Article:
In the race to hire—and keep—top talent, benefits are getting a lot of attention. Compensation, of course, but also leave policies, insurance, and perks.
The Washington Post recently ran an article about a small company leasing Teslas for employees and another paying up to $20,000 for employees’ weddings, showing that creativity of benefits may know no bounds.
As important as compensation and benefits are, you know they are not the only things that matter when it comes to keeping employees productive and engaged. These benefits are a part of a larger motivation equation.
But, what are the other important factors to consider? And what can employers do to boost motivation?
A team of CCL researchers looked at these questions. Building on an established theory that people have 4 different types of motivation at work, they looked at how motives work together to influence job attitudes that are important for employees’ retention and performance.
The research involved 321 US managers from numerous organizations, working at the middle, upper-middle, and executive levels. The study measured levels of external motivation and 3 types of internal motivation, which in combination, resulted in 6 “managerial motivational profiles.”
The research findings are published in the Journal of Vocational Behavior and are detailed in the white paper, Motivating Your Managers: What’s the Right Strategy?
Managers who were the most satisfied with their jobs and committed to their organizations had 1 of 2 profiles:
The internally driven profile. Their motivation comes primarily from within; they are motivated by a desire to maintain their self-images, pursue their values and goals, and engage in enjoyable or interesting work.
The self-directed profile. Their primary sources of motivation are pursuing their personal values, goals, and interests. These managers do what is personally important to them or enjoyable. They are less concerned about pursuing rewards or maintaining their self-images.
In both cases, high internal motivation is the key to unlocking satisfaction, commitment, and performance.
3 Ways to Boost Motivation
This research also suggests that organizations can create environments that foster internal motivation in 3 primary ways:
1. Expecting bosses to provide support and encourage self-direction. Managers must believe that their bosses value their contributions and care about them as individuals.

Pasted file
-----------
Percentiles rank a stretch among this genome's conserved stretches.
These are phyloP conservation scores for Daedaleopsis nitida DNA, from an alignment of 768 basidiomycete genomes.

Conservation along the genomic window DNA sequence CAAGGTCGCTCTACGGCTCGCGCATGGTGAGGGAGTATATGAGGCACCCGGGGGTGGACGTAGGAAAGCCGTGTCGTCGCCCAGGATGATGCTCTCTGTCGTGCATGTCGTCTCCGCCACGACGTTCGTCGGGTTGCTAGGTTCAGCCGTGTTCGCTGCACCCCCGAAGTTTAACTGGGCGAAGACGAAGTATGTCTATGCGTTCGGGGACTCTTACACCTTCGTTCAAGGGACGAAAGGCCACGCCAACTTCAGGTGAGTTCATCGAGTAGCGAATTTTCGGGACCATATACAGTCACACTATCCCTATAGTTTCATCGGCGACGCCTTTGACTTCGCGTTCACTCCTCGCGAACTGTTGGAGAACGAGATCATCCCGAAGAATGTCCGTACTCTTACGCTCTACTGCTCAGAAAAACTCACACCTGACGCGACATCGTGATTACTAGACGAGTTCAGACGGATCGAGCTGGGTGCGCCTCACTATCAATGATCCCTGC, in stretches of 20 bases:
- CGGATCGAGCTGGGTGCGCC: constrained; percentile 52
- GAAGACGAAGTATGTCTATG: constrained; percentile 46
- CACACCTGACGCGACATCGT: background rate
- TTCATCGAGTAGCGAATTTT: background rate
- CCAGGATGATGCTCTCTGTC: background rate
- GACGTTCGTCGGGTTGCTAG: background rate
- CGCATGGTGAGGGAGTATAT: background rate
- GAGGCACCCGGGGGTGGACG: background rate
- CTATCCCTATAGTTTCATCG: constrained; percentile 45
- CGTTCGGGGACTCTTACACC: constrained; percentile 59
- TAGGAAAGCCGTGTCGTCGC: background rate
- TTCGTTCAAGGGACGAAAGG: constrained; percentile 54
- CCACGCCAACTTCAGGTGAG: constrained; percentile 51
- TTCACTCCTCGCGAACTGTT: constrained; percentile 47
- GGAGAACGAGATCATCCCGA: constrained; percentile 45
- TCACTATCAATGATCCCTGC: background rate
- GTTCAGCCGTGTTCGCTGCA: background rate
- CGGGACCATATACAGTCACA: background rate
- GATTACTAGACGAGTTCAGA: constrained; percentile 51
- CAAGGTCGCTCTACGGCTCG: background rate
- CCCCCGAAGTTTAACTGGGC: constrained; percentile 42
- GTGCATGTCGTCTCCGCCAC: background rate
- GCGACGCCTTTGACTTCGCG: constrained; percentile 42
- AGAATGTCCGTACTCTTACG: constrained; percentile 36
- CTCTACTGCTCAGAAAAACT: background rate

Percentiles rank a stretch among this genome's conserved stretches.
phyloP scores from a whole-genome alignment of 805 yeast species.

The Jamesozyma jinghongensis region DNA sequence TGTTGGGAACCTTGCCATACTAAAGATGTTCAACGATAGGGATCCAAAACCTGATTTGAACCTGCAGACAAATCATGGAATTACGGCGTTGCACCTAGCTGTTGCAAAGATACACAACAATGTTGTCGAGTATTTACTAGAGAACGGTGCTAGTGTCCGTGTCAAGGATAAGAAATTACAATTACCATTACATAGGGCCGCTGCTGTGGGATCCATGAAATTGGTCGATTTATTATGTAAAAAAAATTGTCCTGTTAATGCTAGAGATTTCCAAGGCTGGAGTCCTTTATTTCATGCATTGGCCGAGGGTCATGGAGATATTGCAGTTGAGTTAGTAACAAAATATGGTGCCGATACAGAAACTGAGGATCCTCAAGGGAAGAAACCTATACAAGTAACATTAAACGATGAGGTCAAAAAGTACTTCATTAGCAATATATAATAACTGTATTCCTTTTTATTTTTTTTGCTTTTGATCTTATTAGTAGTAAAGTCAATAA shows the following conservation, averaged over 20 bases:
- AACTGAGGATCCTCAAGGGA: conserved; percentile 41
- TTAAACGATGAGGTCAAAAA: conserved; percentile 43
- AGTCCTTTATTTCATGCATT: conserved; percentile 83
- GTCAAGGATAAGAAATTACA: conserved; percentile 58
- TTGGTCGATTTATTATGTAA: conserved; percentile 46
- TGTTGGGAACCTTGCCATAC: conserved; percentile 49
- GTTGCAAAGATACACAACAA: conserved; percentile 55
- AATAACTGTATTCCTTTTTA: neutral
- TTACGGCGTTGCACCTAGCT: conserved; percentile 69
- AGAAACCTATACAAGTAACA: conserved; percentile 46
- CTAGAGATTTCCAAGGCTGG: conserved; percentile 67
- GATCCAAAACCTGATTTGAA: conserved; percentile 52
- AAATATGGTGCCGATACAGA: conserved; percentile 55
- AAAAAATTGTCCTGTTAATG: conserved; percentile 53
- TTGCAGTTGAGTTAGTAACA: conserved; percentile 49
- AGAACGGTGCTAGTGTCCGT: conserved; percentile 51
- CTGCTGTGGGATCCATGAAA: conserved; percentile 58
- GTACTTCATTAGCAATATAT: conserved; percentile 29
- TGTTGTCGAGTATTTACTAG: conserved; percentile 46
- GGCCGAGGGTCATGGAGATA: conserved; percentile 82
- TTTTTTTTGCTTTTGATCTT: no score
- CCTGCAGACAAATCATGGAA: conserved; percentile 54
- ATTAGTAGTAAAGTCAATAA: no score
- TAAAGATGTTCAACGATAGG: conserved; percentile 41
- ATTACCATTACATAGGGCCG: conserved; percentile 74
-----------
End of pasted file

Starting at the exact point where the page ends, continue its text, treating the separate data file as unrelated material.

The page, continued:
Managers who are supported by their boss have a sense of security and self-worth that allows them to draw on internal motivation. In contrast, when support is lacking, managers feel threatened and insecure and will draw on less internal motivation.
Bosses should also behave in ways that allow managers to use their inner resources, including giving feedback in ways that encourage problem solving rather than imposing solutions. They should listen to managers’ ideas, understand their interests and preferences, and find ways to align organizational needs with work that is personally meaningful.
2. Creating rewards systems that affirm. Extrinsic rewards are a fundamental part of organizational life; their impact depends on how the rewards are designed and administered.
Affirming rewards recognize managers for fulfilling important, challenging goals. Common rewards such as pay increases, bonuses, stock options, promotions, and recognition are affirming if they are tied to important goals and are not administered in an oppressive manner.
Being rewarded for achieving such goals boosts managers’ feelings of competence and task mastery. Managers’ sense of their own capabilities is enhanced, thereby increasing their internal motivation.
3. Minimizing organizational politics and promoting fairness. In many organizations, the environment is highly politicized and managers feel that they must engage in political behavior (e.g., connecting to players with clout, manipulating others, stifling honest criticism, going along with others’ ideas and actions) to maintain or advance their own status.
Such an environment interferes with managers’ internal motivation, as they work to maintain their image and gain external approval rather than acting from within. Organizational systems and leaders should ensure that rewards and promotions are based on valid measures of qualifications and performance rather than connections to powerful people.
By all means, offer the compensation, benefits and perks that employees need, deserve, and expect. But, for the most positive outcomes, be sure to pair that with an environment that fosters internal motivation.